It's strongly recommended to fine tune your PostgreSQL installation according to the hardware of the server. A good place to start is this general PostgreSQL tuning page: General PostgreSQL Tips.
The following parameters at a minimum should be touched:
max_connections: See discussion below
Max connections in PostgreSQL should at least be modified past their default. A good starting value is 200 on even modest hardware. As your needs grow, this number should be adjusted and re-evaluated carefully.
When you adjust max_connections, you are very likely to overrun shared memory allowed by the kernel (per process). You can employ the following strategy to figure out how to increase it (or if it needs to be increased).
First, put your new settings in place, and try to start postgresql. If you receive a message like the following, you know that you need to increase the parameter. If the service starts ok, then everything is fine. If you see the following message, make note of the request size (3067224064 in the message below), as you will need that later.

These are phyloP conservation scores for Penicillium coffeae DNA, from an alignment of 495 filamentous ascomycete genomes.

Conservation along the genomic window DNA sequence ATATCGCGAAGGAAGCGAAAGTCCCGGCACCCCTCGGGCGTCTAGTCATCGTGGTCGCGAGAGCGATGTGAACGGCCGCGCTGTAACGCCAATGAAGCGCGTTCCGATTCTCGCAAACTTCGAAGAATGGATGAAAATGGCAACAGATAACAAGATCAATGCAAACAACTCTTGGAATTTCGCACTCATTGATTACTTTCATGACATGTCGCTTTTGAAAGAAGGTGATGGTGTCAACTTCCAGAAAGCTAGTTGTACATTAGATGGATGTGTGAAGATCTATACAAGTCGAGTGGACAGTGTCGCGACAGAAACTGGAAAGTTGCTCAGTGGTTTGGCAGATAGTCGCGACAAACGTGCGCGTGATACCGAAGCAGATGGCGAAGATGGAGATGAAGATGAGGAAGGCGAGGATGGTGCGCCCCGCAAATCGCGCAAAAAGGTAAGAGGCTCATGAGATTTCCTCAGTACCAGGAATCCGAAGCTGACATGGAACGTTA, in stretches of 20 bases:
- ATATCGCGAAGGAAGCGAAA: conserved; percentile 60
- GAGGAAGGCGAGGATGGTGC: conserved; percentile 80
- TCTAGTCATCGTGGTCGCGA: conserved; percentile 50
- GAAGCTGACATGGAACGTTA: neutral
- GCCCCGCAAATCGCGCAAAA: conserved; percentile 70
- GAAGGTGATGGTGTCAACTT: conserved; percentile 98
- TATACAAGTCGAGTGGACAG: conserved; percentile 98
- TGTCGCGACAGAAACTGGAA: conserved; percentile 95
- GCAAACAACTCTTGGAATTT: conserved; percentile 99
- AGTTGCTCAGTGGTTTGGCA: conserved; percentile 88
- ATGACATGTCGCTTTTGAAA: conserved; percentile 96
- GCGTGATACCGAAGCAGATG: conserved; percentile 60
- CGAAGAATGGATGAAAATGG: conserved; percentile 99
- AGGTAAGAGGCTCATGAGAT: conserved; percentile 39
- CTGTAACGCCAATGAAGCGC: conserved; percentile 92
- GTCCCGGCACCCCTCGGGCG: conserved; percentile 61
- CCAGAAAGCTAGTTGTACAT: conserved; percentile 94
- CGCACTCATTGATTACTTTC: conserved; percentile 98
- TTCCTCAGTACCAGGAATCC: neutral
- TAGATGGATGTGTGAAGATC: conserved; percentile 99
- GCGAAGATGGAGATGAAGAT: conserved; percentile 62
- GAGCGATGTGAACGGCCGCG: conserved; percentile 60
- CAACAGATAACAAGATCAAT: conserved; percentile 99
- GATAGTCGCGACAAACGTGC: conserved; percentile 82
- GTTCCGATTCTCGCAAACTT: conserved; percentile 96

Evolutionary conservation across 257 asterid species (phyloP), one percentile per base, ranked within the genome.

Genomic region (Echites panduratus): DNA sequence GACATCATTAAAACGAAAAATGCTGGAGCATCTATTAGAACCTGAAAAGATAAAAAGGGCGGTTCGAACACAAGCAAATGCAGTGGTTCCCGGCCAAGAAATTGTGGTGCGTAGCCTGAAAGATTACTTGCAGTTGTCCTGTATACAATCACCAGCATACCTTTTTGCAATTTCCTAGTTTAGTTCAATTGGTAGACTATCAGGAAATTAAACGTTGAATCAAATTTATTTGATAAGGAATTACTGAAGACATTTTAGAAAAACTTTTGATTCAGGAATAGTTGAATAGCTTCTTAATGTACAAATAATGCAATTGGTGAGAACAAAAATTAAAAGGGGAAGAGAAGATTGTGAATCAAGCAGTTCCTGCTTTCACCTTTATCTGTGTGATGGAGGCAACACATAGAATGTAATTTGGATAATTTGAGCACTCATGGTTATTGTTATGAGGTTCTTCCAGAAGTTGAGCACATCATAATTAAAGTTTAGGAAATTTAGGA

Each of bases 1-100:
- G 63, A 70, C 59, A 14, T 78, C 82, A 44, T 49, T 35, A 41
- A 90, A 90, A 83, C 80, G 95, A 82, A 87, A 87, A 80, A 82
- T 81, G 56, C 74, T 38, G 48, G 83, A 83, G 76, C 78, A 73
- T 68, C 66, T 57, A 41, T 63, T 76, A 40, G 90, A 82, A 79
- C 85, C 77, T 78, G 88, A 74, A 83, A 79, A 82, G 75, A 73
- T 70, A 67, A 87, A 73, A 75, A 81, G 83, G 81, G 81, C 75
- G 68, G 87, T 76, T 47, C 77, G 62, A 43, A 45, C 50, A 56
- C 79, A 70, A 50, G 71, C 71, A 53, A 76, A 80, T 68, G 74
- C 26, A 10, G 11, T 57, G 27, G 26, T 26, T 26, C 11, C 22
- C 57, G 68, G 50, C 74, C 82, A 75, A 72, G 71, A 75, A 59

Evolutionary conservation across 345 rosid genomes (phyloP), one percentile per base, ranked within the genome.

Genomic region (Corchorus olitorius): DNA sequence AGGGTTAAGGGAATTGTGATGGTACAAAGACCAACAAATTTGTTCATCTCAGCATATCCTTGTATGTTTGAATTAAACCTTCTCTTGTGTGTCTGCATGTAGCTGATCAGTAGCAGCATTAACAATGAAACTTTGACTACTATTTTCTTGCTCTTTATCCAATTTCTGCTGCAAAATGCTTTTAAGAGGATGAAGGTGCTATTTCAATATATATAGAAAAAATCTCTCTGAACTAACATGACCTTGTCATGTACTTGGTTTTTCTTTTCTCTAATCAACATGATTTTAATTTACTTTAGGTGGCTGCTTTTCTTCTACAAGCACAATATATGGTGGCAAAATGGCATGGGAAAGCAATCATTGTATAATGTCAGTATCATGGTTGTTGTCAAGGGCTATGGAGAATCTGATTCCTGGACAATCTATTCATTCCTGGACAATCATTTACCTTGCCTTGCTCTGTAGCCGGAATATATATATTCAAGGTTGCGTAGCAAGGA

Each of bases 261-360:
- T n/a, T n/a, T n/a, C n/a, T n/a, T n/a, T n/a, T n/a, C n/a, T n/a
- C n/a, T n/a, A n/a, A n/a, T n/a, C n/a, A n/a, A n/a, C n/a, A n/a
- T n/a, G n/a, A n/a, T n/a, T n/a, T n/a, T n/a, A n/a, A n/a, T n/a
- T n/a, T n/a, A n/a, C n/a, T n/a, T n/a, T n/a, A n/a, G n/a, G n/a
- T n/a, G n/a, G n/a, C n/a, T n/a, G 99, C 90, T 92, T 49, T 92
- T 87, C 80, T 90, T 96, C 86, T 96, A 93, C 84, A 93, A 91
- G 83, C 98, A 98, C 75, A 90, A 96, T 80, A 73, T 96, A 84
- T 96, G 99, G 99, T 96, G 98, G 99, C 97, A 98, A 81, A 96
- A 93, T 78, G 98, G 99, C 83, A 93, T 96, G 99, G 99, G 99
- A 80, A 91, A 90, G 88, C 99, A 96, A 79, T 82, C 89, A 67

2013-04-30 16:21:30 MDT HINT: This error usually means that PostgreSQL's request for a shared memory segment exceeded your kernel's SHMMAX parameter. You can either reduce the request size or reconfigure the kernel with larger SHMMAX. To reduce the request size (currently 3067224064 bytes), reduce PostgreSQL's shared memory usage, perhaps by reducing shared_buffers or max_connections. If the request size is already small, it's possible that it is less than your kernel's SHMMIN parameter, in which case raising the request size or reconfiguring SHMMIN is called for. The PostgreSQL documentation contains more information about shared memory configuration. ...fail!
The following commands can be used to make the shared memory setting persist across reboots, and activate in the currently running kernel. Plug in a number equal to or larger than the request size that postgresql mentioned in its error output.
size=<<<NUMERIC_SIZE_HERE>>> SYSCTLCONF=/etc/sysctl.d/90-landscape.conf # filename is arbitrary sudo sh -c "echo kernel.shmmax = $size > $SYSCTLCONF" # to make it persist across boots sudo sysctl -p $SYSCTLCONF # to activate the change